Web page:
My new utility room has less cluttered shelves with labeled boxes.  It amazes me how little time it takes to find something.  But whatever happened to my box of copper carbonate?  Maybe that will be revealed, too, when my unused studio is cleared out.  In the mean time, I took my line drawing of a Japanese enamel and made a black and white illustration from it.  A rodent in a kimono sings to the moon about still being alive and in the world.

January 13, 2016

An Unusual Perspective on the Exhibition of Persian Miniatures, "The Book of Kings" at Princeton University Art Museum

The Princeton University Art Museum is exhibiting an extraordinary once-in-a-lifetime view of Persian miniatures.  The Peck Shanameh, or Book of Kings, is on view until January 24.  My husband and I were fortunate to be able to see this on our trip to New Jersey this winter.  Our intention was to take in this exhibition,  the exhibition of Japanese art at the Metropolitan Museum of Art in New York, The Museum of German Art, and everything else we could feast our eyes on in one week.
I mentioned in my previous post that illness cut my ambitious museum going plans to two museum visits instead of three or four.  But there were other reasons for going to the Metropolitan Museum of Art, the Princeton University Art Museum and nowhere else.  The Peck Shanameh simply required two visits.  One reason for my second visit was the fact that there would be no future opportunities to study this manuscript.  The recently restored pages will be bound again in a carefully preserved volume after the exhibition closes.  I wanted to make use of the available fleeting opportunity and take my time to study these manuscript pages, making notes and a few sketches.
I only made two drawings at the museum because the original paintings in the Peck Shanameh were so detailed and refined that getting the gist of that in my notebooks took a long time.  Using an overlay of hard graphite on soft graphite, I tried to capture some of the qualities of ink line drawing and a gradation of ink washes.  To make these drawings my own, however, I revised compositions, leaving out details and inserting others.  The additions and subtractions are where a peculiar notion occurred to me. 
My revisionist plan came to me while making a study drawing of Rustam killing the White Div.  My love for illustrations of exotic monsters attracted me to this painting.  Everything about it was exquisite; the calligraphic lines, the precise textures, the tonal gradations.  But as I worked my way down the figure I came across Div’s severed leg.  My artistic license allowed me to give Div back his leg in my own rendering.  It had not escaped my notice that Div sported a costume that allowed for exposure to a rather impressive appendage of male prowess, or demon prowess as the case may have been to the Persian artist of a thousand years ago.  All the more reason, I concluded, to give Div back his leg.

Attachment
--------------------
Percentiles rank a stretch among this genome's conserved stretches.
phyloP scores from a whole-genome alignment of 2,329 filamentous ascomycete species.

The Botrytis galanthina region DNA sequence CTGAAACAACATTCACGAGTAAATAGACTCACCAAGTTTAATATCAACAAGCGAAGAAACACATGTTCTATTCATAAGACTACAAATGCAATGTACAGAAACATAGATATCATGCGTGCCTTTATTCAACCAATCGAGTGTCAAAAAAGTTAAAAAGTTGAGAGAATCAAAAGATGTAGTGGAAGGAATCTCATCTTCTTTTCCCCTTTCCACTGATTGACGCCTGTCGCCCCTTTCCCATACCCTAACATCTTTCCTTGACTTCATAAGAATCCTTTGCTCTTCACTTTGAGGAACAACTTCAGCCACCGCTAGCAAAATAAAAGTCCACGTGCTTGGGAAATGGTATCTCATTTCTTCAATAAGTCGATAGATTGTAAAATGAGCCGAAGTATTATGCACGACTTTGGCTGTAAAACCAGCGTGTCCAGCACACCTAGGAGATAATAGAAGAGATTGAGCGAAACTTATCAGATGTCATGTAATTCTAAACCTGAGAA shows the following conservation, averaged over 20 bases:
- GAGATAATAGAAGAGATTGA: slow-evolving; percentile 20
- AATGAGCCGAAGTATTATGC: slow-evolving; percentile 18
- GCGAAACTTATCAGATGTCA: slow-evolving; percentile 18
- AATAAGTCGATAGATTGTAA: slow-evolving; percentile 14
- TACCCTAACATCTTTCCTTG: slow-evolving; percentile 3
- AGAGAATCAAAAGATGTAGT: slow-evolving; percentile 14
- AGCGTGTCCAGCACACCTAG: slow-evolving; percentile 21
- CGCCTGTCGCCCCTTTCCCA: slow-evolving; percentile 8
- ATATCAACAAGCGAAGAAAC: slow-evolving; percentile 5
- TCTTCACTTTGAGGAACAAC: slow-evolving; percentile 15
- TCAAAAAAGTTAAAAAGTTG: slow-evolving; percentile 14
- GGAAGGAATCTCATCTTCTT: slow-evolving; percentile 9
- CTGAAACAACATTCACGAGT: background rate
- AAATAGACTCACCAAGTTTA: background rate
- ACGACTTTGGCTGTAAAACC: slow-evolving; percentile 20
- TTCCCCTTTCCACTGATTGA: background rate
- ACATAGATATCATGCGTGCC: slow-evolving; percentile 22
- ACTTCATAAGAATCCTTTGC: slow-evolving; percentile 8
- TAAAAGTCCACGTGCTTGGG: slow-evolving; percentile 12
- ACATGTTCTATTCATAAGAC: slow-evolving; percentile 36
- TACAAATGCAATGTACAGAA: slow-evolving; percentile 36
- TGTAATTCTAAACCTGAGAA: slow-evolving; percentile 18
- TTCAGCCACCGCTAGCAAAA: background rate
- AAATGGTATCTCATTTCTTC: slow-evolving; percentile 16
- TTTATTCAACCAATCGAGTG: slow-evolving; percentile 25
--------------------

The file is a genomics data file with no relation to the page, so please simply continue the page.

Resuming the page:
The Book of Kings was forty-eight large format pages of brave escapades, exotic lands, and many hunting scenes.  Beautifully rendered heros rode equally lovely horses.  The problem became, to my twenty-first century sentiments, that these horses were mounted by men bent on severing body parts and shooting arrows in to hapless creatures.  So I selected my favorite horse from this collection of paintings, booted the rider off of it, and made a drawing of the horse alone.  This required inventing a design for the saddle as the rider in the Persian miniature was hiding those details in the painting by sitting in said saddle.   No problem.  Artists generally aren’t constrained by art history anyway and this artist has a long streak of irreverence running down her spine.  I call this drawing, “Persian Steed Awaiting His Vegetarian Rider.”

January 12, 2016

Father of Summer and Winter

Last summer, while visiting my father, I made sketches of him as he snoozed in a chair on his front porch.  After finishing the first sketch, I changed my position to start the second from a different point of view.  Halfway through the second sketch, my father got up to use the restroom and did not return to modeling.  Being 90 years of age earns one the right to refuse any task at hand, even sitting, so I did not press him to sit any longer.
   My husband and I had to return to South Carolina shortly thereafter so the second drawing remained incomplete...until this winter.  While visiting with my father again, I managed to complete this second drawing by sitting near him at a distance and angle similar to where I was when I made the summer drawing.  I had to change the chair to an indoor chair and add a long sleeve jacket.  With these minor adjustments I had my delayed second drawing finished.
Both of these sketches were the result of my  having been forcibly slowed down.  Last summer my husband and I were staying with my father but going out during the day for forays in to Philadelphia or New York to see the kind of art exhibitions not readily available in South Carolina, or even the Southeast in general to be truthful.  Those day trips ended for me when I sprained my ankle.  Homebound, I sketched an exotic tree in my father’s front yard and began to make drawings of him resting in his chair.